Items in FPM with MESH term: Otitis Media

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AAP, AAFP Release Guideline on Diagnosis and Management of Acute Otitis Media - Practice Guidelines

A Joint Clinical Practice Guideline for Acute Otitis Media - Editorials

Short Course of Antibiotics for Acute Otitis Media Treatment - Cochrane for Clinicians

Acute Otitis Media Caused by Resistant Pneumococci - Editorials

Controversy in Otitis Media Management: Should We Follow the CDC Recommendations? - Editorials

Tympanocentesis: To Tap or Not to Tap - Editorials

Should Children with Acute Otitis Media Routinely be Treated with Antibiotics? No: Most Children Older Than Two Years Do Not Require Antibiotics - Editorials

Should Children with Acute Otitis Media Routinely Be Treated with Antibiotics? Yes: Routine Treatment Makes Sense for Symptomatic, Emotional, and Economic Reasons - Editorials

Otitis Media: Diagnosis and Treatment - Article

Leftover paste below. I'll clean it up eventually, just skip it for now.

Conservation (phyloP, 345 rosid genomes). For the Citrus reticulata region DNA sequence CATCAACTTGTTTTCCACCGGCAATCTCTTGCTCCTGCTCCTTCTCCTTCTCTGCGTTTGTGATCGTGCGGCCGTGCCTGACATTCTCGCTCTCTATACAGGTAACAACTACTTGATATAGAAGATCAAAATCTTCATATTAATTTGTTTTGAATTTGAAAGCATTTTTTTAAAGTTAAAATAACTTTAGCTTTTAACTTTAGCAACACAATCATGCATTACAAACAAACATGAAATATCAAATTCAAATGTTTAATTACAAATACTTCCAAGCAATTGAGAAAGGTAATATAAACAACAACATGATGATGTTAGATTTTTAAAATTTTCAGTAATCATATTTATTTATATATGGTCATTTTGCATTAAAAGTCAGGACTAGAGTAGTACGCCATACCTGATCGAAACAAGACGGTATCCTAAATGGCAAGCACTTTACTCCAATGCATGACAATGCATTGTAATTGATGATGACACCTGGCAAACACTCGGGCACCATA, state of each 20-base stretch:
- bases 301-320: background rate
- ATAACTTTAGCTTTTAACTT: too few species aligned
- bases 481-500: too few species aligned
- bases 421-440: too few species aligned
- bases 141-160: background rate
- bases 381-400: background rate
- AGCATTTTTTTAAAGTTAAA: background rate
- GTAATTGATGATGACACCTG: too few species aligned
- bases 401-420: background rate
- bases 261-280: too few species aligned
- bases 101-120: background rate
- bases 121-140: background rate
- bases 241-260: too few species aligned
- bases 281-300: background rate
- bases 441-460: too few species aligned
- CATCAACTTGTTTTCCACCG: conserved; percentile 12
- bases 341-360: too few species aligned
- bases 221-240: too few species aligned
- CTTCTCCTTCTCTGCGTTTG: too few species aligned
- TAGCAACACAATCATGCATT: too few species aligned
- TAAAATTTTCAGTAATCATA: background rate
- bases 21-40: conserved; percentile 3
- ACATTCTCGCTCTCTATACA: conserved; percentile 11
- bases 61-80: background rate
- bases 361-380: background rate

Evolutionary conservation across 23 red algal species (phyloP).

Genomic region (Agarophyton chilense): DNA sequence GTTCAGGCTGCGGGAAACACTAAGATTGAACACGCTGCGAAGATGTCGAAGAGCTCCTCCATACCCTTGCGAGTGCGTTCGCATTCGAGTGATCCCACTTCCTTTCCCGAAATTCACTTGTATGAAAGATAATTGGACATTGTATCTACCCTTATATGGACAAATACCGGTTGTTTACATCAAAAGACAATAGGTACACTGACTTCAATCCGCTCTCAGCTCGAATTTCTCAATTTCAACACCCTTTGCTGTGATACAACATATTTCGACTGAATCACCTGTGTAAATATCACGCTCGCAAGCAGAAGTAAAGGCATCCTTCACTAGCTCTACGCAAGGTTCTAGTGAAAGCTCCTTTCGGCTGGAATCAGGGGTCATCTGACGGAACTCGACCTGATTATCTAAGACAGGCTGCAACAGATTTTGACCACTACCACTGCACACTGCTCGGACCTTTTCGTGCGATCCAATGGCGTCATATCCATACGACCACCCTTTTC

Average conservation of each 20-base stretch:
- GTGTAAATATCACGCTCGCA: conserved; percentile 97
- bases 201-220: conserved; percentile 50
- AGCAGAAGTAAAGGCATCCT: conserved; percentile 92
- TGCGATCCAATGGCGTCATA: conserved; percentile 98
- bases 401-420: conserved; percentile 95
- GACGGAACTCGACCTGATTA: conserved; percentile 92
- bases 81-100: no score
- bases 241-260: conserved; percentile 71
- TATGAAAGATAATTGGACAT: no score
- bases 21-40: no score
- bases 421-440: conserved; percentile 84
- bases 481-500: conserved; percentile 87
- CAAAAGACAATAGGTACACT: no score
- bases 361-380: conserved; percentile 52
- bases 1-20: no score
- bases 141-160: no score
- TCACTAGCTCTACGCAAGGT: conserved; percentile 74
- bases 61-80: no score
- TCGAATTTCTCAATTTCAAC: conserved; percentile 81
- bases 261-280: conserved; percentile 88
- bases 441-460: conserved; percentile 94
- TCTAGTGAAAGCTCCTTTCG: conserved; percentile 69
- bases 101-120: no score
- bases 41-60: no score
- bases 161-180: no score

ABSTRACT: Acute otitis media is diagnosed in patients with acute onset, presence of middle ear effusion, physical evidence of middle ear inflammation, and symptoms such as pain, irritability, or fever. Acute otitis media is usually a complication of eustachian tube dysfunction that occurs during a viral upper respiratory tract infection. Streptococcus pneumoniae, Haemophilus influenzae, and Moraxella catarrhalis are the most common organisms isolated from middle ear fluid. Management of acute otitis media should begin with adequate analgesia. Antibiotic therapy can be deferred in children two years or older with mild symptoms. High-dose amoxicillin (80 to 90 mg per kg per day) is the antibiotic of choice for treating acute otitis media in patients who are not allergic to penicillin. Children with persistent symptoms despite 48 to 72 hours of antibiotic therapy should be reexamined, and a second-line agent, such as amoxicillin/clavulanate, should be used if appropriate. Otitis media with effusion is defined as middle ear effusion in the absence of acute symptoms. Antibiotics, decongestants, or nasal steroids do not hasten the clearance of middle ear fluid and are not recommended. Children with evidence of anatomic damage, hearing loss, or language delay should be referred to an otolaryngologist.

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